No soap at school, kids sick

Go evidence or go home.

Children are, according to The New Zealand Herald, becoming sick at one of the country’s most modern new schools, parents say, because for three years the board banned soap and hand towels, fearing that they harmed the environment.

The school, which has Greenstar accreditation for environmentally friendly design, has a healthy attendance rate of 93.4 per cent, the board says, handwash_south_park(2)with no unusual illnesses.

But some parents say their children are suffering due to the school founders’ green philosophy and have complained to the board about their children’s repeated bouts of illness.

Stonefields has stocked only hand sanitiser in bathrooms since it opened in February 2011.

After an approach from the Herald on Sunday this month, board chairman Israel Vaeliki said the school would install hand driers and soap dispensers.

One mum, who asked not to be named, said she, her husband and their child had suffered gastro-intestinal illnesses this year. “The hand sanitiser’s not effective.”

The woman had raised the issue with the school but had been assured handwashing, with soap, was available in the children’s learning hubs.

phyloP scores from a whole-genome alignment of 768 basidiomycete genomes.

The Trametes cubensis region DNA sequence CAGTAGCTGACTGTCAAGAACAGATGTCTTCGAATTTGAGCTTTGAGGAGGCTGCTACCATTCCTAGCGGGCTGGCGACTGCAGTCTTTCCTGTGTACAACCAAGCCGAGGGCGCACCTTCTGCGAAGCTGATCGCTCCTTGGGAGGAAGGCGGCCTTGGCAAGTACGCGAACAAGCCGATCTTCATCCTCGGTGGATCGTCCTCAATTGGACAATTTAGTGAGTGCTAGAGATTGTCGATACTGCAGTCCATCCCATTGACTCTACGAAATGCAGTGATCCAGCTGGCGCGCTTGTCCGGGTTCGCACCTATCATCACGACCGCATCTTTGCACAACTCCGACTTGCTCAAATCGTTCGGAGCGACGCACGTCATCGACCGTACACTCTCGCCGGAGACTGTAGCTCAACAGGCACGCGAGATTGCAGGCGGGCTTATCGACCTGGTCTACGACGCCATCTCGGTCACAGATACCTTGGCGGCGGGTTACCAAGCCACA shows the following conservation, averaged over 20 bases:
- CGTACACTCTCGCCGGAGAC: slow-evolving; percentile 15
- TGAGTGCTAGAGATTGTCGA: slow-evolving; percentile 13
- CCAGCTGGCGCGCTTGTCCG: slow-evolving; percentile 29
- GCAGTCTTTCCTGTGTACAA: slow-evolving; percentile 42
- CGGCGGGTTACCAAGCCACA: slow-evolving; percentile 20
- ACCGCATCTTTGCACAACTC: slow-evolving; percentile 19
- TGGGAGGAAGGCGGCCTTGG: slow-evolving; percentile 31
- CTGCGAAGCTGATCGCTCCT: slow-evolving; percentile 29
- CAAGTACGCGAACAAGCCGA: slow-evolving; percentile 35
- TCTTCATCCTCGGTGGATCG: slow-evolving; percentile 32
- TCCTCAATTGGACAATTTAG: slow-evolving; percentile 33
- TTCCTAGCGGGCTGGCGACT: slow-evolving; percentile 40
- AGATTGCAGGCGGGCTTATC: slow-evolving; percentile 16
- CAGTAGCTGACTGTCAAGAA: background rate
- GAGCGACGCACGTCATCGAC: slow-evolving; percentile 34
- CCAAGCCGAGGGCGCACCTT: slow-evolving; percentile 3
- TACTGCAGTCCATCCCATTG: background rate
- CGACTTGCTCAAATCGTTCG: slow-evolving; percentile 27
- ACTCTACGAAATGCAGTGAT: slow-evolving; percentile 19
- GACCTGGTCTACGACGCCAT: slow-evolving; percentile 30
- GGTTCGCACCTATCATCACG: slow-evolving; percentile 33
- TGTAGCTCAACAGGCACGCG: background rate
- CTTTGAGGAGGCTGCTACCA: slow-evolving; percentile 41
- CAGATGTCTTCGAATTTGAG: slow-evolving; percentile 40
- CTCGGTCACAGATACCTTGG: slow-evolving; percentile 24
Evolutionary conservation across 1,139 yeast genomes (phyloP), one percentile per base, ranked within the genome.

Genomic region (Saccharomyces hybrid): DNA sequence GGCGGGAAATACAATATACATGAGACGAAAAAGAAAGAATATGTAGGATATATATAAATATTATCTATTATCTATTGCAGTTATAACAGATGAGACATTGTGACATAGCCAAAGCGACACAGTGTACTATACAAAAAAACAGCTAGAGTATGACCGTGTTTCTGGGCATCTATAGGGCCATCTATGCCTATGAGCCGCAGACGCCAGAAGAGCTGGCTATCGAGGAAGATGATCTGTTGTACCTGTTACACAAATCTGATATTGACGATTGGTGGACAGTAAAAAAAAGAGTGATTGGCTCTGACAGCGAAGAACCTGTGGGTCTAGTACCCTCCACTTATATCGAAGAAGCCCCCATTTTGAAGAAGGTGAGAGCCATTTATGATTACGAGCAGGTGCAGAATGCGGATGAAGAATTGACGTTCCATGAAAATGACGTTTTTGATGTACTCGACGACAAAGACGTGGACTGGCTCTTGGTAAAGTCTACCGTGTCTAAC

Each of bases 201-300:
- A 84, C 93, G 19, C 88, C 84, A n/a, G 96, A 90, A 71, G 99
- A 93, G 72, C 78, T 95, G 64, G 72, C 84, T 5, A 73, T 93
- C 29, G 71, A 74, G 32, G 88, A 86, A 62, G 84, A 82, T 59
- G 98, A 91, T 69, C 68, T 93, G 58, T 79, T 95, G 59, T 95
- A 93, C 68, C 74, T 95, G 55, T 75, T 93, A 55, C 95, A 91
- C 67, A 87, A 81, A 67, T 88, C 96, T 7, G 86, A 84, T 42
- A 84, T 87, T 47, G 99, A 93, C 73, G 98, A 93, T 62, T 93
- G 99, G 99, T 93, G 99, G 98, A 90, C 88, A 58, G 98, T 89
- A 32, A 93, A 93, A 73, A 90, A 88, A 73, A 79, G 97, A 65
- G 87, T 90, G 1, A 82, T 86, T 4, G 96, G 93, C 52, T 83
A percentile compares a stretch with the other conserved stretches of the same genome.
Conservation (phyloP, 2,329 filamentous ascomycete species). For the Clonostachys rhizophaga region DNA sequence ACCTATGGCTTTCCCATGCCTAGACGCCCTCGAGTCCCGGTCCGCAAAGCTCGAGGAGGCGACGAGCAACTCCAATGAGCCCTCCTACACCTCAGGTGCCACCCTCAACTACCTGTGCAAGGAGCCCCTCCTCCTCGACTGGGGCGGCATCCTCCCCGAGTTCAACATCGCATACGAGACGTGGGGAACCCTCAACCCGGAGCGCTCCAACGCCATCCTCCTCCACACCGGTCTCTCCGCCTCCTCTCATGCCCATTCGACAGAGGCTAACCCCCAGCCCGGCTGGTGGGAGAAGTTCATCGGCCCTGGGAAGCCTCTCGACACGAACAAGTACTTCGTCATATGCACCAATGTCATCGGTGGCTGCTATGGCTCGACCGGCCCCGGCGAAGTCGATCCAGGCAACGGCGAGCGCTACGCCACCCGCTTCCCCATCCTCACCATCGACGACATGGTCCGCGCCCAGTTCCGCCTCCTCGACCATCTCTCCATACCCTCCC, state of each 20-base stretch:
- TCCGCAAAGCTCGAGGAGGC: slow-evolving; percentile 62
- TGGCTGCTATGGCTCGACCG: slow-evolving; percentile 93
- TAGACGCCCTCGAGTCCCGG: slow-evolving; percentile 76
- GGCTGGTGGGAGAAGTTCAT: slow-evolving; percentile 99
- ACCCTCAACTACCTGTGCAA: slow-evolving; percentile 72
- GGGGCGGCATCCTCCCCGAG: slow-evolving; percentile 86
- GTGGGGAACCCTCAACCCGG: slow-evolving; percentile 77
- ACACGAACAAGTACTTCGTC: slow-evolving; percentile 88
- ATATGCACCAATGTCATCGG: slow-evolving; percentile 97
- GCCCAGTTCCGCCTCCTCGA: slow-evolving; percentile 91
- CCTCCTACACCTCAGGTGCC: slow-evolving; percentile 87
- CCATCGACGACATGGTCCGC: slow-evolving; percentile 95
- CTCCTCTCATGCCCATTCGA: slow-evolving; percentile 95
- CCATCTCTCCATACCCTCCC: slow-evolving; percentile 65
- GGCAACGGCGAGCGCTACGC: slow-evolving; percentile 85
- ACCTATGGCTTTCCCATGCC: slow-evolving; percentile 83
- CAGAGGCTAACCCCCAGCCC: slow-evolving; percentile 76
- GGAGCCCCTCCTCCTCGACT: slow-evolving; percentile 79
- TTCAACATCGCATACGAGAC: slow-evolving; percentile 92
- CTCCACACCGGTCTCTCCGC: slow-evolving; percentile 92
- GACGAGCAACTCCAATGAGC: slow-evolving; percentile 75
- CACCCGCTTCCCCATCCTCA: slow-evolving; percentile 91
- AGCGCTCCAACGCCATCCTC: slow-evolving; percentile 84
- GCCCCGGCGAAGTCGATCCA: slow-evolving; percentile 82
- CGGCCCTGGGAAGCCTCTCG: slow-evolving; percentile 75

Another parent said her daughter and classmates had suffered several bouts of gastroenteritis, due to the lack of soap and hand driers. Instead, the children would wipe their wet and dirty hands on their clothes. But a third Stonefields parent, Camille Harvey, believed sanitiser was more effective as children tended to do a poor job with soap and water.

The original sanitiser solution was decided by the establishment board in consultation with the Ministry of Education before the school opened, Vaeliki said. “Having no paper towels was in line with the school’s environmental sustainability philosophy. Recently, the school has received one complaint about the solution but otherwise there have been no issues for three years.”

A ministry spokesman said schools were required to provide a cleaning agent and warm water so the potential spread of germs was kept to a minimum.

As hospitals in the U.S. began to realize several years ago, sanitizer does not replace proper handwashing with soap and drying with paper towel.

Water temperature does not matter, but a vigorous water flow does, as does the vigor of drying with paper. Hand driers don’t cut it.

A google search would have revealed handwashing basics for the environmental educationalists.

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